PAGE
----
June 7, 2011

Lessons from the Kalahari: Roy Sesana at UW


On Friday, we as a group of 26 International Development students, or INDEVOURS as we have been affectionately termed, hosted a most esteemed guest speaker – Roy Sesana. Roy originates from New Xade in the central Kalahari of Botswana and works as a traditional medicine man within his San community. In 1991 he co-founded the First People of the Kalahari (FPK) as a means of promoting and protecting the traditional lifestyle of the San.

Under Roy’s guidance the Bushmen and sympathetic supporters have been involved in protecting the rights of these indigenous populations for more than a decade. After the resettlement of a group of Bushmen living in the Central Kalahari Game Reserve (CKGR) in 1997 to government allocated resettlement camps a legal case unfolded within the courts of Botswana. This landmark case in 2002 saw the First People of the Kalahari taking the Government of Botswana to court to seek the right to return to their ancestral lands on the reserve. Roy was arrested in September 2005 for rioting and attempting to forcibly enter the CKGR but was released within a few days. After years of efforts to persuade the courts to review the case the High Court of Botswana ruled in the Bushmen’s favour on December 13, 2006, stating that the evictions were unlawful and unconstitutional.

Yet the San of the Kalahari have been unable to return to their homes. The government of Botswana claims that they are unable to provide the groups of Bushmen with basic infrastructure and services while they are within the reserve because it will conflict with the preservation of the game reserve itself. Complicating the issue is the way of life the San have been forced to adapt to within the resettlement camps. Unemployment, alcoholism, diseases (especially HIV/AIDS) and other social ills have for the first time in the Bushmen’s history become widespread issues for the San living in these camps.  

Roy Sesana, recipient of the Right Livelihood Award for “resolute resistance against eviction from their ancestral lands, and for upholding the right to their traditional way of life” spoke with the type of passion one could only expect from a man who has travelled a great distance to champion the plight of his people. He congratulated us on our commitment to international development and for being so open and willing to listen and extend our hearts to stories such as those of his people. He further called us to take action in our own communities to make these stories known; to support FPK and to write to our members of parliament expressing outrage over the mistreatment of the San people.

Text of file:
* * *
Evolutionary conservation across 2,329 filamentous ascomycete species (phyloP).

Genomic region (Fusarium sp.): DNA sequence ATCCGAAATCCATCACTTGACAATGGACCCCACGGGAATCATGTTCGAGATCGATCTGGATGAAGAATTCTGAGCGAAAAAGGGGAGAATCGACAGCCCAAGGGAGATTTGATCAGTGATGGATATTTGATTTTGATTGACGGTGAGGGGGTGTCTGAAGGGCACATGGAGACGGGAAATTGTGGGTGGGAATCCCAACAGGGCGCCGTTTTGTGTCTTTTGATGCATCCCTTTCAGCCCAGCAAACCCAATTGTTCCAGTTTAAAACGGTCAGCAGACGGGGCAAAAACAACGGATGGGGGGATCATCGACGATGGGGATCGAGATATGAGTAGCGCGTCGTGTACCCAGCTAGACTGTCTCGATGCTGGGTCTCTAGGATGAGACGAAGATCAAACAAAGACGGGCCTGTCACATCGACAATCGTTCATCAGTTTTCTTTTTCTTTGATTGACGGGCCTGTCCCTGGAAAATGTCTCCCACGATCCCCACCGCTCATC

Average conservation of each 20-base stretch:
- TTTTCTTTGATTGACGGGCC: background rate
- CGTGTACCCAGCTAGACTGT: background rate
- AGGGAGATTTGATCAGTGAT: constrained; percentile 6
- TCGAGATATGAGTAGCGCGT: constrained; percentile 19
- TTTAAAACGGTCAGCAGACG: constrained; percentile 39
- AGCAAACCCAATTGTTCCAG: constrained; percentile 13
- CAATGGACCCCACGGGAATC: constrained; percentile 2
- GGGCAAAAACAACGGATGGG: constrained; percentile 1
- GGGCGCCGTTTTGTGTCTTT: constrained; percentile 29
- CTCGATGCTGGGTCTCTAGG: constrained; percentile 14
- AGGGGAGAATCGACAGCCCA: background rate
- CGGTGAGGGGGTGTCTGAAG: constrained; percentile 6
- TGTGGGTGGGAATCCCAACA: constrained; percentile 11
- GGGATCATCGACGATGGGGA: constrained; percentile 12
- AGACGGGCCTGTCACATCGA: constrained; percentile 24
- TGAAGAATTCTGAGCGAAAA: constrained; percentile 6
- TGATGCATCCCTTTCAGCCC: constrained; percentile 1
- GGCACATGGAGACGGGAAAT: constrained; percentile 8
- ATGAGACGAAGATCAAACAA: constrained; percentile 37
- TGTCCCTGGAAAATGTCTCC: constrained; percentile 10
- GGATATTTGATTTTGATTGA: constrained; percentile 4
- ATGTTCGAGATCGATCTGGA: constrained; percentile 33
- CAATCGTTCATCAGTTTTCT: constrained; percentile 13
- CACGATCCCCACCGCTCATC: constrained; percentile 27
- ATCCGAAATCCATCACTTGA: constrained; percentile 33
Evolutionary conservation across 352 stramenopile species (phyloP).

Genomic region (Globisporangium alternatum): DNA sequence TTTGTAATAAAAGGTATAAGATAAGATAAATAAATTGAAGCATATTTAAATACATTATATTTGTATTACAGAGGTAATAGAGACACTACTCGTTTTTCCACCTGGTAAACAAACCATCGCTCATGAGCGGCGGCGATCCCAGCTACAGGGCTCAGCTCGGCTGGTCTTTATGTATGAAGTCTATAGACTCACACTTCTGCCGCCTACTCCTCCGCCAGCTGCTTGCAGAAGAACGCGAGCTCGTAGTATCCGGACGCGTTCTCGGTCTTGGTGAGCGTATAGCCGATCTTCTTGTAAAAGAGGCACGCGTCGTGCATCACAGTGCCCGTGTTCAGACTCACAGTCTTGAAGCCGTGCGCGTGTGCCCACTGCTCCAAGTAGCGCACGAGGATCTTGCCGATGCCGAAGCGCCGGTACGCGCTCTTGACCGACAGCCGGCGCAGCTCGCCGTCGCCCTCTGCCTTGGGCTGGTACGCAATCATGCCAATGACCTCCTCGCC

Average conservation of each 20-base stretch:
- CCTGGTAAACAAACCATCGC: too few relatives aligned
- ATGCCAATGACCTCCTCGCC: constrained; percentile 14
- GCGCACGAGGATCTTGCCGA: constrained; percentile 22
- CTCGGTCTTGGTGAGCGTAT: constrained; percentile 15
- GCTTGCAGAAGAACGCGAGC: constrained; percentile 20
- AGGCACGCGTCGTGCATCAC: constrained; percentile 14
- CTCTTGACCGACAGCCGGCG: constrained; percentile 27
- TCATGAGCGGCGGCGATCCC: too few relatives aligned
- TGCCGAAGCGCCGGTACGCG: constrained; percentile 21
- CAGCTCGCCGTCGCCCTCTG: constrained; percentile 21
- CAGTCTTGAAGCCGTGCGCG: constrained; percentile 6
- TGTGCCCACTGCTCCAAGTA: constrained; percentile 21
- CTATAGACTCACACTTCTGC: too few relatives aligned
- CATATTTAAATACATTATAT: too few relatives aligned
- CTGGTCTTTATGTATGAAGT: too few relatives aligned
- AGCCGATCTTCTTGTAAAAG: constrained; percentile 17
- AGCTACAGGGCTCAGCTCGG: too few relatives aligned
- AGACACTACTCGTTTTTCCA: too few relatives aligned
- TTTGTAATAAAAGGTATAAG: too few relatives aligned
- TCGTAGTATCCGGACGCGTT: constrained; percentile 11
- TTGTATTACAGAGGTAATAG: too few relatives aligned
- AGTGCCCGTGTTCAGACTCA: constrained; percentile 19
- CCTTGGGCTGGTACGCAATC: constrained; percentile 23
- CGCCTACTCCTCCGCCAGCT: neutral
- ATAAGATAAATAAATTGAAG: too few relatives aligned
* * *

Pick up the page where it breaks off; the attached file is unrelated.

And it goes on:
While this story does appear to come from a world away, it draws many parallels to our own experiences here in Canada. It has not been too many years for us to forget about our own treatment of indigenous populations within these borders and the many social and political issues which persist to this day. While it is important to recognize what is going on within the international community, and inviting people like Roy Sesana to engage us in a dialogue, is an important way to go about doing this I do think it is just as important for us to continue that dialogue once his plan touches down in Maun once again. If there is one thing we can take away from Roy’s talk it is the importance in not becoming apathetic to issues which may not directly impact our daily lives. The Bushmen are a proud, however small, minority within Botswana. Yet Roy Sesana has made it his life’s work to make sure the world knows their story. What would our world look like if more people like Roy made such sacrifices for the betterment of their neighbours? How would our own cultural landscape here in Canada be altered if we made similar efforts to champion those peoples who make up our past, present, and hopefully our future? Roy has opened our eyes, now it’s our turn to decide how we will respond – in typical apathetic Canadian fashion, or with a renewed sense of ownership?